Bordello - Theatre Review
When: Oct 13 – 17
Where: The Owl and Cat Theatre
Created by: Gabrielle Savrone and Thomas Ian Doyle
Bordello is dark and dirty and sexy and funny. This style of performance making is a new direction for Theatre owners Savronne and Doyle, and I have to say that it is a stunningly clever interpretation of the building and its possibilities.
The Owl and Cat is a repurposed shop front terrace style building, the kind found all over the older suburbs of Melbourne. In its usual configuration the ground floor is the theatre and the bar, level two is the green room, dressing room and office, and to be honest, I didn’t even realise there was a third floor garret.
For the next few days, though, The Owl and Cat is a smoky bordello oozing sex and seething with intrigue, unrequited love, and sex triangles…or maybe they are sex hectagons? Played with a nuanced melodrama, and performed as structured improvisation over the course of an hour, the audience is permitted to roam at will around the venue to create their own experience of the story.
Unfortunately there is no program, so I can’t tell you who the actors are, but the characters they portray are clearly defined and progress through the evening with clearly defined objectives. The performances are not all at the same level, but this degree of unstructured performance would challenge even the best in the craft.
The energy of the show is driven by the three ‘working’ girls; Trisha, Frankie, and Cherry. Trisha is a whirlwind of energy (and a swindler), Frankie is a tortured soul looking for love, and Cherry is very funny and witty but also very damaged and afraid of love. They are managed by the imperious madam Yvonne, who is in the middle of a divorce from David who has been seeing Frankie. Harry is madly in love with Cherry, and Matthew just wants his money’s worth.
This is not a ‘build your own adventure’ event. It is more like ‘choose your own order of scenes’ experience. You can wander anywhere, anytime across all three levels and see what is going on and watch the story unfold. You can choose to follow a particular character, or (as I did) flit from room to room and scene to scene to construct a mosaic of images and extracts which form the full picture. Either way, you will get the complete story.
This is the genius of the construction of Bordello. The actors are carefully clear in constantly telling us who they are talking about and who has just walked in the room which is important because they move and we move, so it is easy to get confused.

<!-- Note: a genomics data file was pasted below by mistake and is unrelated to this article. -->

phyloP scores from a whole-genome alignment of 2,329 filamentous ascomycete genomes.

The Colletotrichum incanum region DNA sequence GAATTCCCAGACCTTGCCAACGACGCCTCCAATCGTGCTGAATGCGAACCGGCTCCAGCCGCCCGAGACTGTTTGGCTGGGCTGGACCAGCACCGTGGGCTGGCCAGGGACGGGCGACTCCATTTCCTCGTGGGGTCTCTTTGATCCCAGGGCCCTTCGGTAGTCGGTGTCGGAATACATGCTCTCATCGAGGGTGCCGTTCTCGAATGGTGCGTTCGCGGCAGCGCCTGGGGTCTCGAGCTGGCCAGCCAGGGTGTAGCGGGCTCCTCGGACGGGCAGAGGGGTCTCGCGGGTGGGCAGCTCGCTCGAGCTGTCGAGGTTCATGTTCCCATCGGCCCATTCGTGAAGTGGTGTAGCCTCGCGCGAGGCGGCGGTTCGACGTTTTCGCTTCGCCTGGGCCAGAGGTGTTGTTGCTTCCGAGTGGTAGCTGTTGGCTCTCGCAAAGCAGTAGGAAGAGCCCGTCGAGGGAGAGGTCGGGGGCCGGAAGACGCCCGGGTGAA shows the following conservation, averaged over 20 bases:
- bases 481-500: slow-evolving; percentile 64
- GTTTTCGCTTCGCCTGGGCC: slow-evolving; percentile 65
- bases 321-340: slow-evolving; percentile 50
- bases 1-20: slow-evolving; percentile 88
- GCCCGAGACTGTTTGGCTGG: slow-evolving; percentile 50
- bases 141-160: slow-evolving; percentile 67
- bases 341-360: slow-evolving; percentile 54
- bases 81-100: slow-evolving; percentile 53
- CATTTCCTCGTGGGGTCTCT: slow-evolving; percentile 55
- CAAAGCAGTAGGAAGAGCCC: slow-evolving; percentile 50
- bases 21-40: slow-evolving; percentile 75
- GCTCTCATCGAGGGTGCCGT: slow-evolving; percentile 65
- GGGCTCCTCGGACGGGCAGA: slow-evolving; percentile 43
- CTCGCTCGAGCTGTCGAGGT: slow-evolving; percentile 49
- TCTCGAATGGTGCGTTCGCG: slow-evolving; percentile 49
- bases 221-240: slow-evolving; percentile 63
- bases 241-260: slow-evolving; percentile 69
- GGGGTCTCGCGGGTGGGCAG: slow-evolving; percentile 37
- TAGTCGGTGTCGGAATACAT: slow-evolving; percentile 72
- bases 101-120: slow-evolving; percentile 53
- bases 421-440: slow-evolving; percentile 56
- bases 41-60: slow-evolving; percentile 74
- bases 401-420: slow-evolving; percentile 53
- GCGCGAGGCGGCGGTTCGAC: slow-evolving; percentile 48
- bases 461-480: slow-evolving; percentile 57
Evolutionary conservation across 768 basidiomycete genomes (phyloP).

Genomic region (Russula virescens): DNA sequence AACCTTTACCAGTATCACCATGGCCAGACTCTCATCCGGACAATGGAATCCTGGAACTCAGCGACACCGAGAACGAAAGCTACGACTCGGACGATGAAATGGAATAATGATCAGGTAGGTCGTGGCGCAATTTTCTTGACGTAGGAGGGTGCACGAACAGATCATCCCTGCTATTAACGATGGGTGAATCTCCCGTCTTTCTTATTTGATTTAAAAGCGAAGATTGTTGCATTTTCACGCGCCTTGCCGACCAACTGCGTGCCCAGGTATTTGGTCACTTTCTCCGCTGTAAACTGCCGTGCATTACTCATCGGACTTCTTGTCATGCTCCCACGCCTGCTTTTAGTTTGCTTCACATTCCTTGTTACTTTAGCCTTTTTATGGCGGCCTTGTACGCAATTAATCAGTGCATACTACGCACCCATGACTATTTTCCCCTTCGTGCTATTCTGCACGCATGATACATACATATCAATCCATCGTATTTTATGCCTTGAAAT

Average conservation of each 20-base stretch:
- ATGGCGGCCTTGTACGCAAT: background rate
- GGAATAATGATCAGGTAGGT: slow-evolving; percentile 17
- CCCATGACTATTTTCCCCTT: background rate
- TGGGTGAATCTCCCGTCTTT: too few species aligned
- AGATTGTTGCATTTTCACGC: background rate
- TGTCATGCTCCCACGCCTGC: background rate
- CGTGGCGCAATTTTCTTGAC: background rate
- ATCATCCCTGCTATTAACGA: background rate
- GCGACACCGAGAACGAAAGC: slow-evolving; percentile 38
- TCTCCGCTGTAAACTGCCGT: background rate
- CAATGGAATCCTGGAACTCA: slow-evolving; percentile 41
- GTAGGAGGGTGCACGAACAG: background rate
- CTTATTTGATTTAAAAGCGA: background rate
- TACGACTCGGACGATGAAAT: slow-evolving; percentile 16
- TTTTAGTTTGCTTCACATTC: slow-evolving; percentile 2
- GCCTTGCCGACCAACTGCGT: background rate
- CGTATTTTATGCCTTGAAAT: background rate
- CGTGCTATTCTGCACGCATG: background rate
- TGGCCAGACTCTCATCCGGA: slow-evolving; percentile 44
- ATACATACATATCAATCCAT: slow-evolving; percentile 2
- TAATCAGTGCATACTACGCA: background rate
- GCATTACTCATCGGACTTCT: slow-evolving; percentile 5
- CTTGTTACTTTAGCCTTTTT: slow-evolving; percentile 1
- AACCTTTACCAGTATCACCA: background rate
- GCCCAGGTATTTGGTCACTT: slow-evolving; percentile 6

The temptation is to follow the action and the loudest voices but I found myself enjoying the moments when actors were alone. The audience are handed masques to wear throughout the performance, and this is a parallel to the idea that we all wear masks in public.
When the actors were alone though, I felt as though they were removing their masks and I could get a glimpse at the real depths of pain and despair and loss and confusion they were experiencing. This was a moment of intimacy between me and them which I would never be able to experience in a normal theatrical setting.
As I walked through the performance, I found myself imagining I was a camera and I was constructing my own movie from an existing set of elements: The divorce papers being signed; the illicit kiss between Trisha and Frankie; Matthew taking a shower (yes there is nudity); Harry nervously pacing as he prepares to propose… The material is all there for the taking, all we have to do is gather it all in our own unique ways.
Savronne and Doyle have created an extremely clever and funny and sexy piece of immersive theatre which is incredibly well suited to this transitional season of hot weather and the old, worn ambience of the venue. We sweat under the masks just as you would in a South American whore house.
One word of warning – wear safe, comfortable shoes. There are three levels and it is all stairs. You will go up and down the staircases a number of times, so ditch the heels and go for trainers instead. Also, if you have contact lenses wear them instead of your glasses because the masques can be tricky otherwise.
Bordello will be one of the most intriguing nights of theatre you experience this year with an innovation and energy that is unique and exciting. Hurry up and book though. It is only on until Saturday and the house is strictly limited to 20 people per show.